Section 43 PIPA – Leave does not stay the limitation period from expiring or permit an order to extend it

Van de Velde v State of Queensland [2010] QDC 19

His Honour McGill DCJ helpfully considers the authorities regarding the pending expiration of the limitation period when leave pursuant to section 43 of the Personal Injuries Proceedings Act 2002 (Qld) is given:

Davison v State of Queensland (2006) 226 CLR 234

GU v TO [2005] QCA 480

Haley v Roma Town Council [2005] 1 QDR 478

The conclusion reached is:

[22] It seems to me, therefore, that it is at least arguable that the approach adopted by the Court of Appeal in GU v TO is not a matter of dicta but is part of the ratio of that decision. It is therefore binding on me.

[23] Whether or not that is the case, I would respectfully entirely agree with the comments made, particularly by Jerrard J in that matter. It does seem to me quite clear that s 43 does not in itself permit an order to be made extending the limitationperiod and therefore a condition cannot be imposed which purports to permit a proceeding to be commenced on a date later than the date when the limitation period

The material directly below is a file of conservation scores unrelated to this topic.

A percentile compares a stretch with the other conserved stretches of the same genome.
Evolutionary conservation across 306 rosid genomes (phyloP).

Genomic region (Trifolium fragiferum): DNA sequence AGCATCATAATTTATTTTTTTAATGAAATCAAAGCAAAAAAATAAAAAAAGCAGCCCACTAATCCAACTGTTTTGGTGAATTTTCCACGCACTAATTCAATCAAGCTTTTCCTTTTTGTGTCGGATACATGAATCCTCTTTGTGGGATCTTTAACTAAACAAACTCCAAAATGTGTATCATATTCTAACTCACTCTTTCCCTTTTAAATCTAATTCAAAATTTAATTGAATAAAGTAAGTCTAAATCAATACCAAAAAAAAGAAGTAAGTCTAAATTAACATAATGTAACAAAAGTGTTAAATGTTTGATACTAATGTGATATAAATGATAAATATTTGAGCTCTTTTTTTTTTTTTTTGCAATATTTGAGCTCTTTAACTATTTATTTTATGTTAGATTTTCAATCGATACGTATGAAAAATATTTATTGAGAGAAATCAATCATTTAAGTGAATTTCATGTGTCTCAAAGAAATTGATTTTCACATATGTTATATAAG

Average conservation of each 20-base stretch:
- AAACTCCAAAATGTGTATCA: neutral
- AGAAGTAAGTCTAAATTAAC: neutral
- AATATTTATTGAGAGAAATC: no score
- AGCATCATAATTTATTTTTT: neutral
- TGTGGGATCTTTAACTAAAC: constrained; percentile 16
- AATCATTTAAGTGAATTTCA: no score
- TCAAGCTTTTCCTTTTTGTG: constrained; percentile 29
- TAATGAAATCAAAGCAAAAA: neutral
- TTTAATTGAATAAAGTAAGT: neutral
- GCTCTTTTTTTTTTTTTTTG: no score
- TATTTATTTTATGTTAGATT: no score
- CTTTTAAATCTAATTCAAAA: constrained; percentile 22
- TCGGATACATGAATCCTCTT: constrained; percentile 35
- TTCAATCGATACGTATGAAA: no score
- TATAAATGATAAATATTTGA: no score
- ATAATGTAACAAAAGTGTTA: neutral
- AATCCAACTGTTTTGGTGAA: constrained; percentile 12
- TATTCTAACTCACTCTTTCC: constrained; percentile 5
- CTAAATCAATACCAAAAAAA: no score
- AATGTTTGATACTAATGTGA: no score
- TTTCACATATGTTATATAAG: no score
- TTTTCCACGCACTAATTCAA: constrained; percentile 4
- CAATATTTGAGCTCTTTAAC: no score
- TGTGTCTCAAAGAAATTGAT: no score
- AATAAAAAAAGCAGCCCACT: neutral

would expire, or at least such a condition would not have the effect sought by the applicant.

[24] The practical effect, therefore, is that it seems to me that all I can do is give leave to the applicant to start a proceeding in the District Court for damages based on liability for personal injury despite non-compliance with Chapter 2 Part 1 of the Personal Injuries Proceedings Act.  That proceeding, if commenced, will be stayed by subsection (3) of the section. In the circumstances, it does not seem to me that any other condition is necessary or appropriate having regard to the particular circumstances of the case. I suppose the applicant can apply to the Registrar for relief from payment of the ordinary fees.

Brisbane Barrister – David Cormack

Related Posts

Recent Comments

    Categories